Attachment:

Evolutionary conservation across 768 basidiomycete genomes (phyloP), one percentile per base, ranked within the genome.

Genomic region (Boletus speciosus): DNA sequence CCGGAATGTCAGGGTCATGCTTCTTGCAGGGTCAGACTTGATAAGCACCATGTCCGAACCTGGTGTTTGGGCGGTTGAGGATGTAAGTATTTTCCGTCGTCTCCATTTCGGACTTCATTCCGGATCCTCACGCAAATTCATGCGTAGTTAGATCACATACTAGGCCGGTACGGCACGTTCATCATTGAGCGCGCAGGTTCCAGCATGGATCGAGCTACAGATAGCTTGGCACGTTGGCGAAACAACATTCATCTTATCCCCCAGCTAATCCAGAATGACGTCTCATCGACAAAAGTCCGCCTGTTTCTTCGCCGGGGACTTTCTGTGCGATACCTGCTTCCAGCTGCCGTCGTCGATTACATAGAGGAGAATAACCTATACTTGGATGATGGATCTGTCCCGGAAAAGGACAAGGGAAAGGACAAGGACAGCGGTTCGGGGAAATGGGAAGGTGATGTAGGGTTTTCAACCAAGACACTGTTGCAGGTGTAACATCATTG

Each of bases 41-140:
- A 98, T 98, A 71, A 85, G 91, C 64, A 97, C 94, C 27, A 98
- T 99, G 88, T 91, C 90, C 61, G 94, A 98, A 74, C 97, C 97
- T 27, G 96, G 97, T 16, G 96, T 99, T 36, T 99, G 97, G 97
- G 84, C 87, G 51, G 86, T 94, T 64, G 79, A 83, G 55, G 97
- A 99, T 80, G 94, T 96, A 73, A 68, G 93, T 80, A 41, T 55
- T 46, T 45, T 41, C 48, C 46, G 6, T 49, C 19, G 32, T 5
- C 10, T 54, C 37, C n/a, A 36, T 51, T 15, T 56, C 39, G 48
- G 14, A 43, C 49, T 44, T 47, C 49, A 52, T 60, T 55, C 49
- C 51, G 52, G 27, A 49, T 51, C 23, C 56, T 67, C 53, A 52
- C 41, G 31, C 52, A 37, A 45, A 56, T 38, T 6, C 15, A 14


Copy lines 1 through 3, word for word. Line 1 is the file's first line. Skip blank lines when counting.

Evolutionary conservation across 768 basidiomycete genomes (phyloP), one percentile per base, ranked within the genome.

Genomic region (Boletus speciosus): DNA sequence CCGGAATGTCAGGGTCATGCTTCTTGCAGGGTCAGACTTGATAAGCACCATGTCCGAACCTGGTGTTTGGGCGGTTGAGGATGTAAGTATTTTCCGTCGTCTCCATTTCGGACTTCATTCCGGATCCTCACGCAAATTCATGCGTAGTTAGATCACATACTAGGCCGGTACGGCACGTTCATCATTGAGCGCGCAGGTTCCAGCATGGATCGAGCTACAGATAGCTTGGCACGTTGGCGAAACAACATTCATCTTATCCCCCAGCTAATCCAGAATGACGTCTCATCGACAAAAGTCCGCCTGTTTCTTCGCCGGGGACTTTCTGTGCGATACCTGCTTCCAGCTGCCGTCGTCGATTACATAGAGGAGAATAACCTATACTTGGATGATGGATCTGTCCCGGAAAAGGACAAGGGAAAGGACAAGGACAGCGGTTCGGGGAAATGGGAAGGTGATGTAGGGTTTTCAACCAAGACACTGTTGCAGGTGTAACATCATTG

Each of bases 41-140: